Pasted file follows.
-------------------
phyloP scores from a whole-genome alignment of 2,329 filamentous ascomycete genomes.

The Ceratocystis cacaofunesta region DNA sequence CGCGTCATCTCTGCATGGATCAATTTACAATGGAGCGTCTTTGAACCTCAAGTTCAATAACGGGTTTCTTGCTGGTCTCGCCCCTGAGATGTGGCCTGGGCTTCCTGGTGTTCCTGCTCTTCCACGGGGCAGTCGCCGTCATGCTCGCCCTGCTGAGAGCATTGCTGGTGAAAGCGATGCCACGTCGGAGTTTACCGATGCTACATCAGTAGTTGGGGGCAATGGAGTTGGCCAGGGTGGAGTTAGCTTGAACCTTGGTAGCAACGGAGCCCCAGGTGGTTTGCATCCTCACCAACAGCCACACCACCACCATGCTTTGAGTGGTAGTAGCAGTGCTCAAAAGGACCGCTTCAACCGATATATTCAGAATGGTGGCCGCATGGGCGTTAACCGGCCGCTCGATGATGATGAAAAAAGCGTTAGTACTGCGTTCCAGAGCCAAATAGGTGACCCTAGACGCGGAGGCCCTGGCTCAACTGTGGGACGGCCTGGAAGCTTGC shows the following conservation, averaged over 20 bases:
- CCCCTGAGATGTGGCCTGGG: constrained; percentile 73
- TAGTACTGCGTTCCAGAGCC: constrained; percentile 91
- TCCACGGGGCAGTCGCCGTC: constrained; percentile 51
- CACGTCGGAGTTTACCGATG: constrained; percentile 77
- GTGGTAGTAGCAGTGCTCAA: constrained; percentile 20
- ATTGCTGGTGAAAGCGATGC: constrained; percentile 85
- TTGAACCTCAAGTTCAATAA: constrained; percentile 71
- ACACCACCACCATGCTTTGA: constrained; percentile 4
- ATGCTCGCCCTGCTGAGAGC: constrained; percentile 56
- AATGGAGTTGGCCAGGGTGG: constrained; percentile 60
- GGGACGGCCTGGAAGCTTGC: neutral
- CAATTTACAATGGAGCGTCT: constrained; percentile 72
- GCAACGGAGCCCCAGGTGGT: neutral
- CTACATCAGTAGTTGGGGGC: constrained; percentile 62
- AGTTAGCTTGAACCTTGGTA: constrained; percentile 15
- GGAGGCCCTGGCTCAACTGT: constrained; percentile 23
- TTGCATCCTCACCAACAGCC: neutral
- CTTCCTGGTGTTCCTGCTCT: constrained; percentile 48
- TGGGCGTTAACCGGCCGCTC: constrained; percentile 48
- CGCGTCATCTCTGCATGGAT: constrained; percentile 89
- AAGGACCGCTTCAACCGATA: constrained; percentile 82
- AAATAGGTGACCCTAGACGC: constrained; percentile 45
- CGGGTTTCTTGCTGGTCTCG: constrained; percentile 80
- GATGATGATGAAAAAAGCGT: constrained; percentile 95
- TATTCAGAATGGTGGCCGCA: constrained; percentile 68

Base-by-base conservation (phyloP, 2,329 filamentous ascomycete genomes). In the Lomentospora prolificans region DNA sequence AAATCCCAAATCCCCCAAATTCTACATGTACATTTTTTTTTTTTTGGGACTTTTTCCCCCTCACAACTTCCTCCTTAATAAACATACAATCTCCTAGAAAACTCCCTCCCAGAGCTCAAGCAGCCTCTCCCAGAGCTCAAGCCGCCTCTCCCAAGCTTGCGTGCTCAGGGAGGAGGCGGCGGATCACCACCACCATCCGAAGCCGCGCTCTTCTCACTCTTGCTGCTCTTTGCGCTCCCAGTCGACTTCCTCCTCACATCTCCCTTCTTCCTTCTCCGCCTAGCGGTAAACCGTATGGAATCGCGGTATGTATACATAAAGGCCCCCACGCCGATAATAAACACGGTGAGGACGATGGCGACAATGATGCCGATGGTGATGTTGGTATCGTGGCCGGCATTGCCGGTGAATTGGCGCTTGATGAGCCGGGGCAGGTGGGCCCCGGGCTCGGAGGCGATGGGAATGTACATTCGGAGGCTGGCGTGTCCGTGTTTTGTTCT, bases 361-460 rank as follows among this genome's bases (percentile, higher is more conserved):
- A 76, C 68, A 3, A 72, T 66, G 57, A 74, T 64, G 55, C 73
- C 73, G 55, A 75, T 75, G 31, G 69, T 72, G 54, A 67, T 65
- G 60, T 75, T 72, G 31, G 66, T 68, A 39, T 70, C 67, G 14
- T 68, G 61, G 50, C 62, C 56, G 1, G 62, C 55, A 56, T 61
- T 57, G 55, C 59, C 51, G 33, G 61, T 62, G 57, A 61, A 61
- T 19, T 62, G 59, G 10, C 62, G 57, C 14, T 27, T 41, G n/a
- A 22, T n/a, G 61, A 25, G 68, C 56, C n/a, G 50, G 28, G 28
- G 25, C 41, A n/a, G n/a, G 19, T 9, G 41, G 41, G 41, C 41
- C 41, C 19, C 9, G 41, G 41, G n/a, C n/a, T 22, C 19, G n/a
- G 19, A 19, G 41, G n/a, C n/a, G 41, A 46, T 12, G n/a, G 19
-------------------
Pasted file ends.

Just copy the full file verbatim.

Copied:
phyloP scores from a whole-genome alignment of 2,329 filamentous ascomycete genomes.

The Ceratocystis cacaofunesta region DNA sequence CGCGTCATCTCTGCATGGATCAATTTACAATGGAGCGTCTTTGAACCTCAAGTTCAATAACGGGTTTCTTGCTGGTCTCGCCCCTGAGATGTGGCCTGGGCTTCCTGGTGTTCCTGCTCTTCCACGGGGCAGTCGCCGTCATGCTCGCCCTGCTGAGAGCATTGCTGGTGAAAGCGATGCCACGTCGGAGTTTACCGATGCTACATCAGTAGTTGGGGGCAATGGAGTTGGCCAGGGTGGAGTTAGCTTGAACCTTGGTAGCAACGGAGCCCCAGGTGGTTTGCATCCTCACCAACAGCCACACCACCACCATGCTTTGAGTGGTAGTAGCAGTGCTCAAAAGGACCGCTTCAACCGATATATTCAGAATGGTGGCCGCATGGGCGTTAACCGGCCGCTCGATGATGATGAAAAAAGCGTTAGTACTGCGTTCCAGAGCCAAATAGGTGACCCTAGACGCGGAGGCCCTGGCTCAACTGTGGGACGGCCTGGAAGCTTGC shows the following conservation, averaged over 20 bases:
- CCCCTGAGATGTGGCCTGGG: constrained; percentile 73
- TAGTACTGCGTTCCAGAGCC: constrained; percentile 91
- TCCACGGGGCAGTCGCCGTC: constrained; percentile 51
- CACGTCGGAGTTTACCGATG: constrained; percentile 77
- GTGGTAGTAGCAGTGCTCAA: constrained; percentile 20
- ATTGCTGGTGAAAGCGATGC: constrained; percentile 85
- TTGAACCTCAAGTTCAATAA: constrained; percentile 71
- ACACCACCACCATGCTTTGA: constrained; percentile 4
- ATGCTCGCCCTGCTGAGAGC: constrained; percentile 56
- AATGGAGTTGGCCAGGGTGG: constrained; percentile 60
- GGGACGGCCTGGAAGCTTGC: neutral
- CAATTTACAATGGAGCGTCT: constrained; percentile 72
- GCAACGGAGCCCCAGGTGGT: neutral
- CTACATCAGTAGTTGGGGGC: constrained; percentile 62
- AGTTAGCTTGAACCTTGGTA: constrained; percentile 15
- GGAGGCCCTGGCTCAACTGT: constrained; percentile 23
- TTGCATCCTCACCAACAGCC: neutral
- CTTCCTGGTGTTCCTGCTCT: constrained; percentile 48
- TGGGCGTTAACCGGCCGCTC: constrained; percentile 48
- CGCGTCATCTCTGCATGGAT: constrained; percentile 89
- AAGGACCGCTTCAACCGATA: constrained; percentile 82
- AAATAGGTGACCCTAGACGC: constrained; percentile 45
- CGGGTTTCTTGCTGGTCTCG: constrained; percentile 80
- GATGATGATGAAAAAAGCGT: constrained; percentile 95
- TATTCAGAATGGTGGCCGCA: constrained; percentile 68

Base-by-base conservation (phyloP, 2,329 filamentous ascomycete genomes). In the Lomentospora prolificans region DNA sequence AAATCCCAAATCCCCCAAATTCTACATGTACATTTTTTTTTTTTTGGGACTTTTTCCCCCTCACAACTTCCTCCTTAATAAACATACAATCTCCTAGAAAACTCCCTCCCAGAGCTCAAGCAGCCTCTCCCAGAGCTCAAGCCGCCTCTCCCAAGCTTGCGTGCTCAGGGAGGAGGCGGCGGATCACCACCACCATCCGAAGCCGCGCTCTTCTCACTCTTGCTGCTCTTTGCGCTCCCAGTCGACTTCCTCCTCACATCTCCCTTCTTCCTTCTCCGCCTAGCGGTAAACCGTATGGAATCGCGGTATGTATACATAAAGGCCCCCACGCCGATAATAAACACGGTGAGGACGATGGCGACAATGATGCCGATGGTGATGTTGGTATCGTGGCCGGCATTGCCGGTGAATTGGCGCTTGATGAGCCGGGGCAGGTGGGCCCCGGGCTCGGAGGCGATGGGAATGTACATTCGGAGGCTGGCGTGTCCGTGTTTTGTTCT, bases 361-460 rank as follows among this genome's bases (percentile, higher is more conserved):
- A 76, C 68, A 3, A 72, T 66, G 57, A 74, T 64, G 55, C 73
- C 73, G 55, A 75, T 75, G 31, G 69, T 72, G 54, A 67, T 65
- G 60, T 75, T 72, G 31, G 66, T 68, A 39, T 70, C 67, G 14
- T 68, G 61, G 50, C 62, C 56, G 1, G 62, C 55, A 56, T 61
- T 57, G 55, C 59, C 51, G 33, G 61, T 62, G 57, A 61, A 61
- T 19, T 62, G 59, G 10, C 62, G 57, C 14, T 27, T 41, G n/a
- A 22, T n/a, G 61, A 25, G 68, C 56, C n/a, G 50, G 28, G 28
- G 25, C 41, A n/a, G n/a, G 19, T 9, G 41, G 41, G 41, C 41
- C 41, C 19, C 9, G 41, G 41, G n/a, C n/a, T 22, C 19, G n/a
- G 19, A 19, G 41, G n/a, C n/a, G 41, A 46, T 12, G n/a, G 19